Henry Scott, The clipper ship Ben Nevis 01 Classic Works of Art, Marine Paintings – With Footnotes, #165

Henry Scott, (British, 1911-2005)
The clipper ship Ben Nevis in heavy seas
Oil on canvas
14 x 20in (35.6 x 50.8cm)
Private collection

The Ben Nevis was an iron fullrigged ship built in 1868 by Barclay, Curle & Co., Glasgow. Dimensions 218’0″×34’6″×21’0″ and 1109 GRT, 1061 NRT and 999 tons under deck. The forecastle was 36 feet long and the poop 46 feet.

The Ben Nevis, built in 1868, was one of the new clippers at the time which were much faster than older ships.  “The clippers were large and speedy three-decked ships with tall, raked masts and slender, fine hulls with a large freeboard area that enabled them to plough through heavy seas when other ships were forced to heave to.” 

It was set on fire and abandoned in the Atlantic after having been dis-masted. The crew was taken off by the steam ship Dungeness and landed at Penzance.

Henry Scott (British, 1911–2005)  was a British painter known for portraying historic British and American Clipper ships in full sail. Born in 1911 in the United Kingdom, Scott quickly became acquainted with several sea captains through his quest to accurately depict ships at sea. He focused particularly on the atmosphere evoked by the ocean and the movement of the vessels, giving his paintings an overall dynamic and realistic effect. Scott was also made an honorary member of the International Association of Master Mariners, the title a token of respect for his passion for nautical history. He died in 2005 at the age of 89 in the United Kingdom. More on Henry Scott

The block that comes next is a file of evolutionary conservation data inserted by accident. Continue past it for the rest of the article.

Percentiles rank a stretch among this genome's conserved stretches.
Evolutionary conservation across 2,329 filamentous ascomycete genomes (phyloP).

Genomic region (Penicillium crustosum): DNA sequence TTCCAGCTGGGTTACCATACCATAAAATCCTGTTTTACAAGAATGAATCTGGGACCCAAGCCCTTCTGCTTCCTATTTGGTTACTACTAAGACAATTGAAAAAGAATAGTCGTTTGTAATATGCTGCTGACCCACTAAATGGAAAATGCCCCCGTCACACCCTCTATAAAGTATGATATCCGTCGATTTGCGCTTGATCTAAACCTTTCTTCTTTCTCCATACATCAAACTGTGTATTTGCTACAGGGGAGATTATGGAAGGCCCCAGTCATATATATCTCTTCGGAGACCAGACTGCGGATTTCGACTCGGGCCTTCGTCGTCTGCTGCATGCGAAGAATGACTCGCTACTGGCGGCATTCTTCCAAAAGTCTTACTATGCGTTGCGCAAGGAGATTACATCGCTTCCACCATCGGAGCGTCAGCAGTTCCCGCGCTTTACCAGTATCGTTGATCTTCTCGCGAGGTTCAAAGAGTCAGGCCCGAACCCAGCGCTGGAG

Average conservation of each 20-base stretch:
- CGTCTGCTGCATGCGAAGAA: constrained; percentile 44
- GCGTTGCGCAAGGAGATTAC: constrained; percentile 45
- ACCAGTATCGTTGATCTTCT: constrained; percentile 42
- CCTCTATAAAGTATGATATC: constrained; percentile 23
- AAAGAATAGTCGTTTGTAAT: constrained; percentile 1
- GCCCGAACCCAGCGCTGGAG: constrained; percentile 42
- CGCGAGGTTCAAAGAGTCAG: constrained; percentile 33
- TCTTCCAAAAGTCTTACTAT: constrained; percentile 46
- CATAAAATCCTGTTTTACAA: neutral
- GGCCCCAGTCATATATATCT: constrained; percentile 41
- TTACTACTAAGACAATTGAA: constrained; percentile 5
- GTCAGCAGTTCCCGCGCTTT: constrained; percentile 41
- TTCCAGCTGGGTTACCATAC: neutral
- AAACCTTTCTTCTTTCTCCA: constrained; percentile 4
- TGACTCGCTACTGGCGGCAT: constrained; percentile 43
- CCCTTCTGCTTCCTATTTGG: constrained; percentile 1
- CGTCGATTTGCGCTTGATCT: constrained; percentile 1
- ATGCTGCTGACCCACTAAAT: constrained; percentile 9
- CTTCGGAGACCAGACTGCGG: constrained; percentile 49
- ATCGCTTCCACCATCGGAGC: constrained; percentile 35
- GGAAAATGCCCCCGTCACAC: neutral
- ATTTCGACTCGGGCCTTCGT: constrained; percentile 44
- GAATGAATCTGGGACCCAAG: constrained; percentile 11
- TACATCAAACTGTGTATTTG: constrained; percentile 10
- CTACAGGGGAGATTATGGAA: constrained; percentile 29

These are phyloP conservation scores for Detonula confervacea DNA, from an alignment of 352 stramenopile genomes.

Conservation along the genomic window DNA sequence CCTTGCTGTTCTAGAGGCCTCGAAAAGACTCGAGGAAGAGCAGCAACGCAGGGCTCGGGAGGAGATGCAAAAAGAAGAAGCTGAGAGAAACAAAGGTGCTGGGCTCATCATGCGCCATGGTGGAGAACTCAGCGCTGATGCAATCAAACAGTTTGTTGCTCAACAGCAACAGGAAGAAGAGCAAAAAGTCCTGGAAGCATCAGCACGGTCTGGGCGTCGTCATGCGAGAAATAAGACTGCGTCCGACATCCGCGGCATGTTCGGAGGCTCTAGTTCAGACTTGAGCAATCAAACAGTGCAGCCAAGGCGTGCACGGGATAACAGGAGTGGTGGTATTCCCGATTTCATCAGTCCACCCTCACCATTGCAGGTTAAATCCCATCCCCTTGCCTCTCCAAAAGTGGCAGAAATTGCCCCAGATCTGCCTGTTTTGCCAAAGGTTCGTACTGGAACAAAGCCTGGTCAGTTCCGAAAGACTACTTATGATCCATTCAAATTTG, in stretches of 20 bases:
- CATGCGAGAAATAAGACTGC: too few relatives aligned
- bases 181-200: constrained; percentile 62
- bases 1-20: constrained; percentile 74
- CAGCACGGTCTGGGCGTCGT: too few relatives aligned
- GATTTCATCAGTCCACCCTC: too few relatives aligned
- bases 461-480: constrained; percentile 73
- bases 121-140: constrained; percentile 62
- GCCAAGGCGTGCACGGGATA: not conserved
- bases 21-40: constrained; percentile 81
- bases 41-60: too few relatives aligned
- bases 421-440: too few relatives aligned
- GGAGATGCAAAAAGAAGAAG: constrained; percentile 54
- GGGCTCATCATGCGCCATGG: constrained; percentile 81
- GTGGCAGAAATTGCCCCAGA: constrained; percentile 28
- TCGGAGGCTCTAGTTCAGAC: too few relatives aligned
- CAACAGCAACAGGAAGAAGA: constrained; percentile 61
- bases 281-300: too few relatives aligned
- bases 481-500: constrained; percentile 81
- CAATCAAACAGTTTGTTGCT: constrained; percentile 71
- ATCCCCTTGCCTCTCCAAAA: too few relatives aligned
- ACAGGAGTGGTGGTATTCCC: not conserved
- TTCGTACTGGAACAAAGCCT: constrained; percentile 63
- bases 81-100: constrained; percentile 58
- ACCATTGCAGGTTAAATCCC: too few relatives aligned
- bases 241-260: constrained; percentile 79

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Author: zaidangallery

I search Art History for Beautiful works that may, or may not, have a secondary or unexpected story to tell. I then write short summaries that grow from my research. Art work is so much more when its secrets are exposed

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